The strain, called D614G, has been detected in India, the Philippines and Malaysia, according to Malaysian Director General of Health Noor Hisham Abdullah, who shared an update on the strain in a Facebook post.
“Latest recent results received from the Laboratory Medical Research Institute (IMR): as suspected D614G type mutation has been spotted from COVID-19 virus isolation tests for three (3) cases from Cluster PUI Sivaganga (close contact to index case) and also a case from Cluster Ulu Tiram (i.e. individual from the Philippines),” Abdullah wrote in the post. Sivaganga is a town in India, while Ulu Tiram is a town in Malaysia.
“So, this means that people need to be aware and be more careful because the COVID-19 virus with this D614G mutation has been proven to be detected in Malaysia. It's found 10 times easier to infect other individuals and spread easily if spread by the individual 'super spreader,’” Abdullah’s statement adds.
The strain is the predominant variant in Europe and the US and has been detected in some recent outbreaks in China, according to Bloomberg.
Despite Abdullah’s assertion that the mutation is more infectious than other strains, there is no epidemiological evidence that that is the case, according to Benjamin Cowling, head of epidemiology and biostatistics at the University of Hong Kong.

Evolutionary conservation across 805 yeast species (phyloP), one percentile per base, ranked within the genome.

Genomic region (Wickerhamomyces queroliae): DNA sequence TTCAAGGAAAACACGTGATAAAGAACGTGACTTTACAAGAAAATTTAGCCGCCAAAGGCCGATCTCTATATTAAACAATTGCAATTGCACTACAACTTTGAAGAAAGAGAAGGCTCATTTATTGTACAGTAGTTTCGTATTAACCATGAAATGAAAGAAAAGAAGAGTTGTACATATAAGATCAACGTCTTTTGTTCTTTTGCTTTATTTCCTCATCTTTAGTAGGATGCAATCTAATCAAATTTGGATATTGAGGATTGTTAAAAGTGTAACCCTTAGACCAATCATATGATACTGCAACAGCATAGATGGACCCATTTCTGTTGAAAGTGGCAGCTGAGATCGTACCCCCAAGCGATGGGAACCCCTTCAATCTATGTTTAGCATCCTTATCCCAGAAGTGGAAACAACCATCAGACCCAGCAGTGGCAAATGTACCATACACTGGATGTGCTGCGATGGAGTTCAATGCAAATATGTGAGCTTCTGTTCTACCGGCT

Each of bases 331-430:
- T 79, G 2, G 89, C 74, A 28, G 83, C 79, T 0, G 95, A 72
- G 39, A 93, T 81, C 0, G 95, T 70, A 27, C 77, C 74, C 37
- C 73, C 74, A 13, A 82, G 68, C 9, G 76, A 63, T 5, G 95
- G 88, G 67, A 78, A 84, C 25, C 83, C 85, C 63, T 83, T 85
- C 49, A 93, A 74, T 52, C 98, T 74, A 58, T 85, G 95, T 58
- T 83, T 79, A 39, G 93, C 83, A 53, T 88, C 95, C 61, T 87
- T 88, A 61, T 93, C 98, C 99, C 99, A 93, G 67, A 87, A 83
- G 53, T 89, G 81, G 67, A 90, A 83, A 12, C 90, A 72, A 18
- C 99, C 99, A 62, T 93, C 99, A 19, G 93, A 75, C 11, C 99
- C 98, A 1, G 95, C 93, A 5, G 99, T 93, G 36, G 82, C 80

“It’s more commonly identified now than it was in the past, which suggests that it might have some kind of competitive advantage over other strains of COVID-19,” Cowling told Bloomberg.
According to the outlet, the strain was identified in a Malaysian cluster of 45 cases that arose after an infected man returned from India and didn’t quarantine for 14 days, as is required. He had tested negative when he arrived in Malaysia and has since been fined and sentenced to five months in prison for breaching quarantine guidelines. The strain was detected in the Philippines from random COVID-19 samples.
D614G “is said to have a higher possibility of transmission or infectiousness, but we still don’t have enough solid evidence to say that that will happen,” Philippine Health Undersecretary Maria Rosario Vergeire said in a virtual meeting Monday, Bloomberg reported.
The latest data by Worldometer shows that more than 9,000 cases of the novel coronavirus have been reported in Malaysia, and 125 people have died as a result. In the Philippines, more than 164,000 cases of the virus have been confirmed, and almost 2,700 people have died.
An analysis by Bloomberg reveals that cases in some Southeast Asian countries have surged in recent weeks. Malaysia reported 26 new cases on Saturday, its highest number since July 28, while cases in the Philippines have increased by 76% since the end of July.